Family Vision — Holiness

We desire for our family and our children to pursue holiness and purity. 1 Peter 1:15-16 says
15 but like the Holy One who called you, be holy yourselves also in all your behavior; 16 because it is written, “YOU SHALL BE HOLY, FOR I AM HOLY.””
How do we teach holy behavior in our families? First we have to define the word holy and what it means for us as believers. One definition of holy is to be “dedicated or devoted to the service of God” we are “set apart” for God when we are holy.
As believers we are to be different from the world around us. Often times the question  asked by those in the world and even in the church is “What can I still get away with and be a Christian?” rather than “How holy can I be?”
Romans 12: 1-2 says “1 Therefore I urge you, brethren, by the mercies of God, to present your bodies a living and holy sacrifice, acceptable to God, which is your spiritual service of worship. 2 And do not be conformed to this world, but be transformed by the renewing of your mind, so that you may prove what the will of God is, that which is good and acceptable and perfect.”
It’s not only about our behavior though, it’s about what is in our hearts. Proverbs 4:23 reminds us that we are to “Keep your heart with all vigilance, for from it flow the springs of life”. If our hearts are either pure or corrupt, so will the rest of our lives be as well.
We try to teach our sons to guard their eyes and their hearts at all times. We work to contrast the Biblical standard with the worlds standard for living. What God says vs what the world says. An example would be for dress. Even though we haven’t been blessed with daughters, we teach our boys what is acceptable dress for both men and women. We have a code word in our family that anyone can say when there is something inappropriate in the line of sight. Someone can call out “Nike” (which means victory in Greek) and we will all look at our shoes or avert our eyes. When the coast is clear someone will say “all clear”.
I can’t tell you how often as a mother I have been thankful we’ve taught our young boys this practice. Whether it be a magazine cover (I wish they had isles in the store without magazines in them) or a girl walking down the street with immodest clothing on, I have been thankful that we are able to teach our boys to guard their eyes and their hearts. We don’t use it to judge those around us, but to set ourselves apart from the world. What the world sees as acceptable and right is not in line with God’s standard.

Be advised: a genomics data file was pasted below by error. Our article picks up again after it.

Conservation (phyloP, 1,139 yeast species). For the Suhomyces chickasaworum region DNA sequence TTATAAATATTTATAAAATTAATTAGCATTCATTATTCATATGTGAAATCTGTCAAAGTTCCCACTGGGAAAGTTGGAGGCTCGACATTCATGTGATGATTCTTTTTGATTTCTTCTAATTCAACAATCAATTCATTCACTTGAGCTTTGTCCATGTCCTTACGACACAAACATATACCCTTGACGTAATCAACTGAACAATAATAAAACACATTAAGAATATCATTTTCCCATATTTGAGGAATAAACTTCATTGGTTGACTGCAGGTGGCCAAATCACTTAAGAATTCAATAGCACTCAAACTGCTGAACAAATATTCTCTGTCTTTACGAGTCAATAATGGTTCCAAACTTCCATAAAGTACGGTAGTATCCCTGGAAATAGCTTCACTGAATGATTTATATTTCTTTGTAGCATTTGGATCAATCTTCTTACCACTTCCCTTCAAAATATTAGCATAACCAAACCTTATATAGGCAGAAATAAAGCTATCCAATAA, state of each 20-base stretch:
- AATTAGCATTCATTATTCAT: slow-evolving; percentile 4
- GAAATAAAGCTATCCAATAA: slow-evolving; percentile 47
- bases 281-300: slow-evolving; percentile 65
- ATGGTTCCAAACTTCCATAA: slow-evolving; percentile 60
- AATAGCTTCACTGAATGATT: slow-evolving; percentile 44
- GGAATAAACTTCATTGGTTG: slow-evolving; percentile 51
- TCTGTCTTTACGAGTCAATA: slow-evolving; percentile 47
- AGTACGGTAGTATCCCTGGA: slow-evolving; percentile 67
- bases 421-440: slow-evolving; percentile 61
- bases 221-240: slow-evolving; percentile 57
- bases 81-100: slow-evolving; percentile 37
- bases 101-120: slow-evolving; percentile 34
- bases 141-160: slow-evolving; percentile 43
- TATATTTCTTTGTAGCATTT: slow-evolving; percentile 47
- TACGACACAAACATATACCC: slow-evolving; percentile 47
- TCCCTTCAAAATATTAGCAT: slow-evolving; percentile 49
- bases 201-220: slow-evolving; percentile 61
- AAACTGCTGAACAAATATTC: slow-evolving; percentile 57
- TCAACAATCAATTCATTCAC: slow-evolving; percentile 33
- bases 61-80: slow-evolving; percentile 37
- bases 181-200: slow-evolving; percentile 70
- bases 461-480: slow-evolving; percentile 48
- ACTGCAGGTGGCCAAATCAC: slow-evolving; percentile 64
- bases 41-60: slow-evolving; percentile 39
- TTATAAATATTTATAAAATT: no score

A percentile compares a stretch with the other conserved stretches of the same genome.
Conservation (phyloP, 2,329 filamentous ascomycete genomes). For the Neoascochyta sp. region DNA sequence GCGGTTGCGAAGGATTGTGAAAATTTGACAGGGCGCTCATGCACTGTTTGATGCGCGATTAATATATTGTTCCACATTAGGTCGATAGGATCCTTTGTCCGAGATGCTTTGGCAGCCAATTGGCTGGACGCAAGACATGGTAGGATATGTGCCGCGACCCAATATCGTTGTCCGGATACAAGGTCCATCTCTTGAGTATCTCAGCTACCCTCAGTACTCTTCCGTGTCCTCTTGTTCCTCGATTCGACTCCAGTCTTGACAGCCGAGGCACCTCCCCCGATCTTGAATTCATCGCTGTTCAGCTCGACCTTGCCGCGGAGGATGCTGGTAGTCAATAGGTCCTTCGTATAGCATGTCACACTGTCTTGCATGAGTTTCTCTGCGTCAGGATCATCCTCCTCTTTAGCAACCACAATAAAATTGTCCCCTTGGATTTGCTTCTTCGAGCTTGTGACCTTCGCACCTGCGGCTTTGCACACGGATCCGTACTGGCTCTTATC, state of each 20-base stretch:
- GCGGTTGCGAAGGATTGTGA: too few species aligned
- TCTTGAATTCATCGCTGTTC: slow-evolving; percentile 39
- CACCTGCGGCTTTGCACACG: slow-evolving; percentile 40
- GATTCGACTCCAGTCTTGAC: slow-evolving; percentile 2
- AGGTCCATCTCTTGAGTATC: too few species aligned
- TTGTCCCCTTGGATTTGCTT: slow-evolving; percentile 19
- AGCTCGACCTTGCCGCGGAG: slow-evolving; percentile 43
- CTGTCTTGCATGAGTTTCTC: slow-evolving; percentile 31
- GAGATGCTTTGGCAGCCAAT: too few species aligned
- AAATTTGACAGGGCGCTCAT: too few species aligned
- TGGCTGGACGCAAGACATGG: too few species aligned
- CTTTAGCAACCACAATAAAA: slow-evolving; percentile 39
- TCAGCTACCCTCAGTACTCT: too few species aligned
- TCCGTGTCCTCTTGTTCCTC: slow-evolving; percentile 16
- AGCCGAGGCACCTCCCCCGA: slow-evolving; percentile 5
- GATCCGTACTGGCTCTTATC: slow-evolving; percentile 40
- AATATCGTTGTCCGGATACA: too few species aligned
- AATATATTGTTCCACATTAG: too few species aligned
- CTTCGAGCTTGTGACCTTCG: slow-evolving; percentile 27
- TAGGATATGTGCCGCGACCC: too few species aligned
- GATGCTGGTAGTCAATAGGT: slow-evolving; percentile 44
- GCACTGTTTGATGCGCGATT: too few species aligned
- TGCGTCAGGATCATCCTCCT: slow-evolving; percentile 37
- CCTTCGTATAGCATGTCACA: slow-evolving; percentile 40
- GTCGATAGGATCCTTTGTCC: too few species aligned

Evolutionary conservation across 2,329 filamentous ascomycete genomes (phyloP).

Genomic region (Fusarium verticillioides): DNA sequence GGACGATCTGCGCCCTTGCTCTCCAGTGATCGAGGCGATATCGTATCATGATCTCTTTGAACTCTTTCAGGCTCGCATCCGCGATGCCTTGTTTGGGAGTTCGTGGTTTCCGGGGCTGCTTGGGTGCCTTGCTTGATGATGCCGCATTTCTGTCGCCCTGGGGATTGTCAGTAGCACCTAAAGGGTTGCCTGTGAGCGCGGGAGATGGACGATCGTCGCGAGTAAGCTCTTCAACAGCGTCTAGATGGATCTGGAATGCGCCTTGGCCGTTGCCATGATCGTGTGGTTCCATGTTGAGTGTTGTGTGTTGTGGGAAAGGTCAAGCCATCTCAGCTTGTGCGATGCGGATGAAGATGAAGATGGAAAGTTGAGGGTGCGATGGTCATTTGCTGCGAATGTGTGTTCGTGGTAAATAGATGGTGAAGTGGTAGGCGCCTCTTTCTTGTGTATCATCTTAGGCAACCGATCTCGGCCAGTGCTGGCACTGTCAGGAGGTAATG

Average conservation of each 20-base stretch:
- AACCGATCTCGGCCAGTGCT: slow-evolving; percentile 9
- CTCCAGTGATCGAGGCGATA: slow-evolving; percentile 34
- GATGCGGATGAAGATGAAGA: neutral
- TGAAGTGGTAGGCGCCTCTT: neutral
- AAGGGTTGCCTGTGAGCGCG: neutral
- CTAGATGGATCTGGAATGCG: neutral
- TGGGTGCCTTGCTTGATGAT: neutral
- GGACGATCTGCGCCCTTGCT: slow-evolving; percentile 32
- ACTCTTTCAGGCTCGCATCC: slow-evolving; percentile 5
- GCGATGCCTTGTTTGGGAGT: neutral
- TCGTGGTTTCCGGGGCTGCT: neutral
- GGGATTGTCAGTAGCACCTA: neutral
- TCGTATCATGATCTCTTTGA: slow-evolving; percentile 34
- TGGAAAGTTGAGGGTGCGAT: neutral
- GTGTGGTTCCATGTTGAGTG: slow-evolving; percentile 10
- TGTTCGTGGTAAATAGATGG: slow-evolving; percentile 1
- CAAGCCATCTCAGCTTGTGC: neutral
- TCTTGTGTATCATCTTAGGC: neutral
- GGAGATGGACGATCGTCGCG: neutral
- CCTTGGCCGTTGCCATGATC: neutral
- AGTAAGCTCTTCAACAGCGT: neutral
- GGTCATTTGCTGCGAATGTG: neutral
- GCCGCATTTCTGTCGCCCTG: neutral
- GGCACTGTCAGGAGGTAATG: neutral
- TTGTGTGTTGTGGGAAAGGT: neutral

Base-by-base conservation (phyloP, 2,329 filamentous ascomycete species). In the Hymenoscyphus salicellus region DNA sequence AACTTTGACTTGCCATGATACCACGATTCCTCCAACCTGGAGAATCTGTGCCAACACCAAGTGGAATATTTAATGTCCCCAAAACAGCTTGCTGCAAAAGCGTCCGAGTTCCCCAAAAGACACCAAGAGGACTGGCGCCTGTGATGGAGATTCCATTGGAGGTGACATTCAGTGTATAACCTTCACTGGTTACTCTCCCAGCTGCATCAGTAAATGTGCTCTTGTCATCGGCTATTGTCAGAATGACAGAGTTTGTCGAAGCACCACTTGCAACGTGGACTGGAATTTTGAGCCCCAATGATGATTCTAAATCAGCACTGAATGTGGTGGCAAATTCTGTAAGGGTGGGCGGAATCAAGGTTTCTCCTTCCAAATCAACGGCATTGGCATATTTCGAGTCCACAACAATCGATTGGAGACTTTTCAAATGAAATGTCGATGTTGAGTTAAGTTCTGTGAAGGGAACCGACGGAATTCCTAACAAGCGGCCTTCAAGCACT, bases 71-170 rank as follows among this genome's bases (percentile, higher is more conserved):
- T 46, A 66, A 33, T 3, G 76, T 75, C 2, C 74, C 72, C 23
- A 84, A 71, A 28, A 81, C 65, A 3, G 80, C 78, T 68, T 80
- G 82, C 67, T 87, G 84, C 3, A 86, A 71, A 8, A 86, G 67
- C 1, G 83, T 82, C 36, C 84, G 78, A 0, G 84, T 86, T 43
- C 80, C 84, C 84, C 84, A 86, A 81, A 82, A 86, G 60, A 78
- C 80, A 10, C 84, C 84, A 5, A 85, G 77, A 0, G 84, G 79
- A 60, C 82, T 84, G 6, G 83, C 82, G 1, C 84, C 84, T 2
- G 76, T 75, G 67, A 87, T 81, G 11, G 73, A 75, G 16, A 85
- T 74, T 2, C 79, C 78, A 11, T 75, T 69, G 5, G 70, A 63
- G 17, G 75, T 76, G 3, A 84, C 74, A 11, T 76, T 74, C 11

We carefully screen the videos, games and other media that comes into our home. I have been disappointed at how much is snuck into games or TV programs that doesn’t align with God’s word while still being seemingly “innocent”. An example would be a popular TV show on public television. It depicts a young girl as a super hero. It’s educational, it’s engaging, but she lies to her parents. Or a movie that doesn’t have profanity or nudity, but a character uses God’s name in vain. A movie our family recently watched was based on a popular children’s book. In the opening minutes it depicts a sister and brother fighting, a mother engaging in an extramarital affair and a young boy being disobedient and disrespectful to his mother. Out the movie went and into the trash. We talked with our boys about how, while we enjoy the children’s book, the movie contradicts the biblical standard God has for our family.
Philippians 4:8 is a verse we have memorized and have hanging in our kitchen to remind us “8 Finally, brethren, whatever is true, whatever is honorable, whatever is right, whatever is pure, whatever is lovely, whatever is of good repute, if there is any excellence and if anything worthy of praise, dwell on these things.”
Being holy and pure before God isn’t about comparing ourselves and elevating ourselves above those around us with our pious behavior. It’s about living in such a way that we are different in thought, in word, and in deed from the world that contradicts biblical teaching. Being holy and pure is about being striving to be more like the God to whom we belong.
Read my other family vision posts here
 

3 thoughts on “Family Vision — Holiness”

  1. We had a daughter who, when she was 3, used to call out “Unmodest lady on the ceiling, look out!” when we walked into a major chain store!! We worked on discretion but LOVED her heart for protecting her siblings!!
    Found you through Consider the Lilies Frugal Friday linkup. I’m hosting my own linkup called Loving Our Children. Come on over and join in!

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